It’s Saturday morning and we’re
anchored over the reef at San Antonio Point. This is one of our favorite local sites.
The topography is unique and it always seems to offer up something new and different.
During the summer months we’ve seen
everything here from sea horses to whale sharks but this is mid December and it’s
anybody’s guess what we’ll find.
Descending to 20’ we follow
the reef out into deeper water. We’re accustomed to seeing lots of big eels
hiding in the rocks. Occasionally you’ll get lucky and see one out swimming but
they quickly take cover. Imagine our surprise when at 40’ we encounter two
eels, a large green and a jeweled, lying out completely exposed on the sand. As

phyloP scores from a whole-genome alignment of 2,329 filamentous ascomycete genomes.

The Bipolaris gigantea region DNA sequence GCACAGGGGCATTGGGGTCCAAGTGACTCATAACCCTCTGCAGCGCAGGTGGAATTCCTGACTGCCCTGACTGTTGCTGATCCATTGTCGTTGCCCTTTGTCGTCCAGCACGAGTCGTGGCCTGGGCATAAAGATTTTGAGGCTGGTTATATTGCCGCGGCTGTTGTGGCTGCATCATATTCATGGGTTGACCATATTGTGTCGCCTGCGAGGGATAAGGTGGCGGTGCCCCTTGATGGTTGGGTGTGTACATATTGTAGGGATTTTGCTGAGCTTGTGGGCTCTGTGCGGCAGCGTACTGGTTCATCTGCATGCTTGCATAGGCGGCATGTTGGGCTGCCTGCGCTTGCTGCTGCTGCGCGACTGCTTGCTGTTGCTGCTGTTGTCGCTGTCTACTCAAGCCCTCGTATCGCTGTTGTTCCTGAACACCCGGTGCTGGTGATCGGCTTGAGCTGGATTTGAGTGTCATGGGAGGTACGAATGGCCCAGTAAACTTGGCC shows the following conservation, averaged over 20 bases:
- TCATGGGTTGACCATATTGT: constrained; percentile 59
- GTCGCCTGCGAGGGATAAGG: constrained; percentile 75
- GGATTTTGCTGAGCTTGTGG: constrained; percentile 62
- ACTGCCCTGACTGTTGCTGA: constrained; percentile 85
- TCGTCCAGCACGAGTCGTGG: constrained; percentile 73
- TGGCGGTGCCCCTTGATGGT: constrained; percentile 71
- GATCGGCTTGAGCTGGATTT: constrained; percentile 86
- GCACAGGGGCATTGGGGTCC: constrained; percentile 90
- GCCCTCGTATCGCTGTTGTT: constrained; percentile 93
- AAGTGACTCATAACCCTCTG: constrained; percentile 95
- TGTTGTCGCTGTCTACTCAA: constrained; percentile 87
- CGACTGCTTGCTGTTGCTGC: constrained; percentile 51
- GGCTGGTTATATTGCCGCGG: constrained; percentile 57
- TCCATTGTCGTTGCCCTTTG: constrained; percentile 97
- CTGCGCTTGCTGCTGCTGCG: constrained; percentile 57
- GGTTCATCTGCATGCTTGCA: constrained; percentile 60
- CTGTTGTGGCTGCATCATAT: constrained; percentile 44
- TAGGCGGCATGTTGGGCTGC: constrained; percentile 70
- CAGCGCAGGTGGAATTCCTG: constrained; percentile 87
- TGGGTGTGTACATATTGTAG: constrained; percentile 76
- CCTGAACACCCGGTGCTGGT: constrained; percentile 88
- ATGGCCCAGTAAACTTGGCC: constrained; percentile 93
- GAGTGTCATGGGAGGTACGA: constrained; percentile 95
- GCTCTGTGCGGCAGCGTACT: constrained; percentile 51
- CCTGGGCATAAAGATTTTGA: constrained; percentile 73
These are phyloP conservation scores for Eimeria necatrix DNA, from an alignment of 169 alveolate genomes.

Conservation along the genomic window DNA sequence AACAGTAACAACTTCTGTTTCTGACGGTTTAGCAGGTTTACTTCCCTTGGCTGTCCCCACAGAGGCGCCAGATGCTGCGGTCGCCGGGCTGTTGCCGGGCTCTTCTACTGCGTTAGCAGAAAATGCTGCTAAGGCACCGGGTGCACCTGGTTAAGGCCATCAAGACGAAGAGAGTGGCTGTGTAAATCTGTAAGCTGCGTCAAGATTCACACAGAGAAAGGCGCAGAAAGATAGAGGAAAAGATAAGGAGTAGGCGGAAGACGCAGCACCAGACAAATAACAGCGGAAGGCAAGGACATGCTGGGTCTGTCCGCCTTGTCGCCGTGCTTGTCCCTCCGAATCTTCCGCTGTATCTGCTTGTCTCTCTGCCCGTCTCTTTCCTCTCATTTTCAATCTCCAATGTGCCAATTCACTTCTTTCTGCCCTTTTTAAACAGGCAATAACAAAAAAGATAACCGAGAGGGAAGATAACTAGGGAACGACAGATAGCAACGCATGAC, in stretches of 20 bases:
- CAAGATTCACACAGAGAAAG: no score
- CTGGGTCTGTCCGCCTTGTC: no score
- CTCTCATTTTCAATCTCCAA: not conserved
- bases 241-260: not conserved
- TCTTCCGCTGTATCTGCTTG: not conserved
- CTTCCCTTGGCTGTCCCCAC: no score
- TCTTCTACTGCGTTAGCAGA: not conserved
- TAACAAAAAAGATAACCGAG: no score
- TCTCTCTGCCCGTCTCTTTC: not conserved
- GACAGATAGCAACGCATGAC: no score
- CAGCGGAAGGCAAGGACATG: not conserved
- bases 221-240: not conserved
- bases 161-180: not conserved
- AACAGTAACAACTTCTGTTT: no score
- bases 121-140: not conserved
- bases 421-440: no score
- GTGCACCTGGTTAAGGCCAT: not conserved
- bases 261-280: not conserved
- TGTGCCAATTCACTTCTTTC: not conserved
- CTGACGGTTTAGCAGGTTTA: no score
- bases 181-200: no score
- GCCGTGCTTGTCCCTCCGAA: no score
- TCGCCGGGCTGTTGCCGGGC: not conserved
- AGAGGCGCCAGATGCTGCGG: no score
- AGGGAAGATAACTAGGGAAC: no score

we approach they make no attempt to swim away. My first thought is that they’re
reacting to the colder water but no matter how close we get they ignore us
We swim on observing large numbers of Pink murex feeding on everything that isn’t moving including a big Panamic horse conch (pictured) although it’s questionable who’s lunch. Big elegant Pacific tube anemones are beginning to appear along with different sea stars like the conspicuous Bradley’s sea star.
Surface temperature on
Saturday at San Antonio Point was 62 degrees dropping only a degree at depth.
Visibility was 15’ to 20’ under cloudy skies. Surface temperature at San Pedro was
reportedly 62 degrees with visibility of 30’+/-.
We welcome your comments and encourage you to get out and support your local dive shop. Thanks to Ocean Sports and the crew of the Ocean Spirit for hauling us around. Thanks also to Pat S., 83 years old and still diving. You’re an inspiration to us all.